Since many of the mechanics in Set 3: The Secret of Solis have been revealed, its worthwhile to take a look at them and see how they will help use to deal with ACLA.
The first keyword revealed for set 3 was "Consistent". Cards with Consistent have a higher priority to be drawn each turn so unless you have over 20 consistent cards, each player level you are guaranteed to see a card with consistent. At the time of writing this 5 consistent cards have been revealed (plus the Forge Guardian Omega which doesn't really count for deck building) and all of them have very weak level 1s and some even level 2, but they all have extremely powerful level 3s. This means that they are not meant to be played as mid ranged cards that give you nice smooth draws but instead they are late game finishers, meant to be played in a deck that has the tools to stay alive during the first few levels while setting up a powerful threat for later. Expect to combine it with Alloyin leveling cards or with aggressive creatures that can make up for the low power of consistent cards in the early game.
Its interesting that the way consistent works is similar to one of the first suggestions that were made by some people in the official forums as a way to reduce ACLA. Implementing that idea as a core gameplay mechanic could have introduced a number of potential problem. By having it be a part of a card, Stoneblade can experiment with the idea without affecting the whole game and can easily modify it if necessary, as well as control just how many cards have the ability. Kudos on them for adding this keyword to the game.
There has only been one card with the banish ability revealed: Toorgmai Guardian. Its a card in the style of Ebonskull Knight, with very strong stats at all levels but with a weakness. This card's weakness is that you must be able to banish a card in your discard pile to get the full creature, otherwise you get a weak version of it.
Before we go on, lets look at the banish keyword and how it affects the game. It should be no surprise that banishing a card has a considerably lesser effect on your CLA probabilities than leveling a card. Lets visualize that with an example. In a normal game that has no leveler or card draw effects, after playing your 8 cards in level 1, you will have a about 45% probability of drawing 6 or more level 2 cards during the course of the 4 turns in PL2. If you played 3 Technosmiths and were able to level 11 cards, the probability jumps up to 92%. If you played 3 Torgmai Guardians and were able to banish a level 1 card each turn, the probability only goes up to 67%.
That should give you an idea of how banishing a card from your deck improves your odds of avoiding negative CLA. Its certainly not as good as leveling extra cards, but in this card you get an extremely powerful creature at all levels as opposed to the weak bodies the Technosmith carries. I wouldn't be surprised if other cards have banishing tacked on to very solid bodies, and that will make them quite effective.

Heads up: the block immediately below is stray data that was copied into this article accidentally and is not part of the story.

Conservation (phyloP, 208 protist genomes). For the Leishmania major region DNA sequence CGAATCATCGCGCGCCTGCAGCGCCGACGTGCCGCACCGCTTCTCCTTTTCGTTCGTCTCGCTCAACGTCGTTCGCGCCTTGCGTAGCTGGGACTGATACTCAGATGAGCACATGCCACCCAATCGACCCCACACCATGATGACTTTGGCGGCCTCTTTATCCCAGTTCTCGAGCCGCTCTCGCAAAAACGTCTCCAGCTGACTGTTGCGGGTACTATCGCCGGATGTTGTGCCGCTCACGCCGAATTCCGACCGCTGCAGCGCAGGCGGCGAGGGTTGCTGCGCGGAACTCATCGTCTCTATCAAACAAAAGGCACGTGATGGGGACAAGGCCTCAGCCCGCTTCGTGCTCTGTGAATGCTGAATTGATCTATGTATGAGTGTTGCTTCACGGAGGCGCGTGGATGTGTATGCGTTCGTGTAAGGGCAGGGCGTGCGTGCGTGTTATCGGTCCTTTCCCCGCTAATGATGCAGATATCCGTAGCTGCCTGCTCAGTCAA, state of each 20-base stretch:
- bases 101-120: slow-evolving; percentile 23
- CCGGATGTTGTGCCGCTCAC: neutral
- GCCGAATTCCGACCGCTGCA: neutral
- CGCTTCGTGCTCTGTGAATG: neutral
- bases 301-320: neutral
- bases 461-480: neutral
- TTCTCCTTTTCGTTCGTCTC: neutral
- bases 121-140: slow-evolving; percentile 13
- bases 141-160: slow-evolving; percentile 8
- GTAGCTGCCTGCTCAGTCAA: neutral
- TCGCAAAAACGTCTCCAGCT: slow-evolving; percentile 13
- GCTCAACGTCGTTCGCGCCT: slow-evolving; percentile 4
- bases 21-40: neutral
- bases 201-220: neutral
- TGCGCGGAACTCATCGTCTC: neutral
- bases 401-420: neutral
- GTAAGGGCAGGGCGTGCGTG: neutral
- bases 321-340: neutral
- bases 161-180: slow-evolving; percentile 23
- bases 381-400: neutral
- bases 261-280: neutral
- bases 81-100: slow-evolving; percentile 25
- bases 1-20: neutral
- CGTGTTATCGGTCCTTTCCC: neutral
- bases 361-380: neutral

In the case of this card in particular, the banished card needs to be a plant. In addition, not banishing a card reduces the power and health of the creature. Both of these things together create a huge liability for the card because it limits its effectiveness considerable. For starters, you usually don't want to play it on the first turn of any level, which makes it weaker 75% of the time. You can always play it as your second card and banish the first card you played but that considerably weakens your deck so you would only want to do that during later levels or if you are being extremely aggressive. But the fact that it has to be a plan is the major drawback. This could have been an excellent card in draft but unless there is a large number of plants printed at common in set 3, it will be very difficult to draft a deck that can consistently play this creature at full strength. However, if you can get enough plants into a deck, and that is certainly possible in constructed, this will be a great card to have.
This card features a mechanic that I hope to see in many more cards. At level 1 it is a 3/3 that reads "When Cinderbound Barbarian enters the field, if you are rank 2 or higher, it deals 6 damage to target creature an opponent controls". The fact that its ability only triggers on a rank higher than its level makes it blatantly obvious that this card is meant to be used as an underdrop. This is confirmed by the power of the ability it carries. Compare to Magma Hound which is a 4/3 that deals 2 damage to a creature. That's about 50% more damage. Having a level 1 card be able to deal 9 damage is very strong and can counter many level 2 creatures. The fact that you can distribute it over 2 lanes is even better. Its also levels up very well, including having a very competitive level 3.
I believe there is a cycle of these cards and hopefully we see more cards like this beyond that cycle. They will most certainly be draft staples if they are all at similar power. I'm not sure about constructed though, since underdrops in constructed are often based on synergy, but we'll see.
Oratek Battlebrand (efficient leveling)
Oratek Battlebrand is a rare spell that deals damage and lets you level an extra card if you are allied to Alloyin. The impressive thing about it is that at level 1 it deals 6 damage. That's enough to destroy most of the level 1 creatures in the game, making it a very powerful spell. Its limitation is that it doesn't level too strongly but that shouldn't be a problem because effectively when you play it, you are also leveling another card, completely making up for its low power curve, at level 1. During the next level, you will now have the card you leveled and a removal spell which is likely better than any underleveled card.